Technology

Scientists confirm Earth's earliest mobile organisms existed 2.1 billion years ago


Scientists have discovered in 2.1-billion-year-old black shale from a quarry in Gabon the earliest evidence of a revolutionary development in the history of life on Earth, the ability of organisms to move from one place to another on their own.


The researchers on Monday described exquisitely preserved fossils of small tubular structures created when unknown organisms moved through soft mud in search of food in a calm and shallow marine ecosystem.


The fossils dated back to a time when Earth was oxygen-rich and boasted conditions conducive to simple cellular life evolving more complexity, they said.


“What matters here is their astonishing complexity and diversity in shape and size, and likely in terms of metabolic, developmental and behavioural patterns, including the just-discovered earliest evidence of motility, at least for certain among them,” said paleobiogeochemist and sedimentologist Abderrazak El Albani of the University of Poitiers in France.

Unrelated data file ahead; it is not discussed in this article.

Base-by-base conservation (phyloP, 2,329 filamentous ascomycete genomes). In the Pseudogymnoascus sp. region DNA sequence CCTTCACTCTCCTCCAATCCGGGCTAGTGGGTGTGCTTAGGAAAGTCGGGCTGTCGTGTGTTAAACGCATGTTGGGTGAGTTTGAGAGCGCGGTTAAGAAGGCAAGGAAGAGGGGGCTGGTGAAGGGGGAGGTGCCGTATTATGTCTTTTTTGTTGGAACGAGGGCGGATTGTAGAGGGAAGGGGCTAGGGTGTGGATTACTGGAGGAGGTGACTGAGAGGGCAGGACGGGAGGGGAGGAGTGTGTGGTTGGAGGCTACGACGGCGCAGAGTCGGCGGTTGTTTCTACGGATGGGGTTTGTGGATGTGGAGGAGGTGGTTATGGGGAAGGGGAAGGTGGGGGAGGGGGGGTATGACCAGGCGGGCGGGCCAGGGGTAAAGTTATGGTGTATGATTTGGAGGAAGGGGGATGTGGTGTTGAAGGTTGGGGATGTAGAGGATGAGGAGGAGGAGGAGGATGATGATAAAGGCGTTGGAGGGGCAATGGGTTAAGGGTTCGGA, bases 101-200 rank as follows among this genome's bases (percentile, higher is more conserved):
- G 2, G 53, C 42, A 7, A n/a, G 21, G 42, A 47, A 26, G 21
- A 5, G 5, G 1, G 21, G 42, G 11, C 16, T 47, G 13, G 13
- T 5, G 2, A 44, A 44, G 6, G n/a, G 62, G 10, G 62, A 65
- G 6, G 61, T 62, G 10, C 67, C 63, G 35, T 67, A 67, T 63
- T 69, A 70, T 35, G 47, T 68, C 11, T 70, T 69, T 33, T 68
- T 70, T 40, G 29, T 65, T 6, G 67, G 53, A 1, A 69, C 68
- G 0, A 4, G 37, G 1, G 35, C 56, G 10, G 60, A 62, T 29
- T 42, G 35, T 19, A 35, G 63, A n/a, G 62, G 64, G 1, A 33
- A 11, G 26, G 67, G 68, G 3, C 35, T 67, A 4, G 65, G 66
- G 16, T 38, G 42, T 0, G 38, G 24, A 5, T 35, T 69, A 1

“Life during the so-called Paleoproterozoic Era, 2.5 to 1.6 billion years ago, was not only bacterial, but more complex organisms had emerged at some point, likely only during some phases and under certain environmental circumstances,” El Albani said.


The evolutionary experimentation with motility may have encountered a setback relatively soon after the Gabon organisms lived because of a dramatic drop in atmospheric oxygen 2.08 billion years ago.






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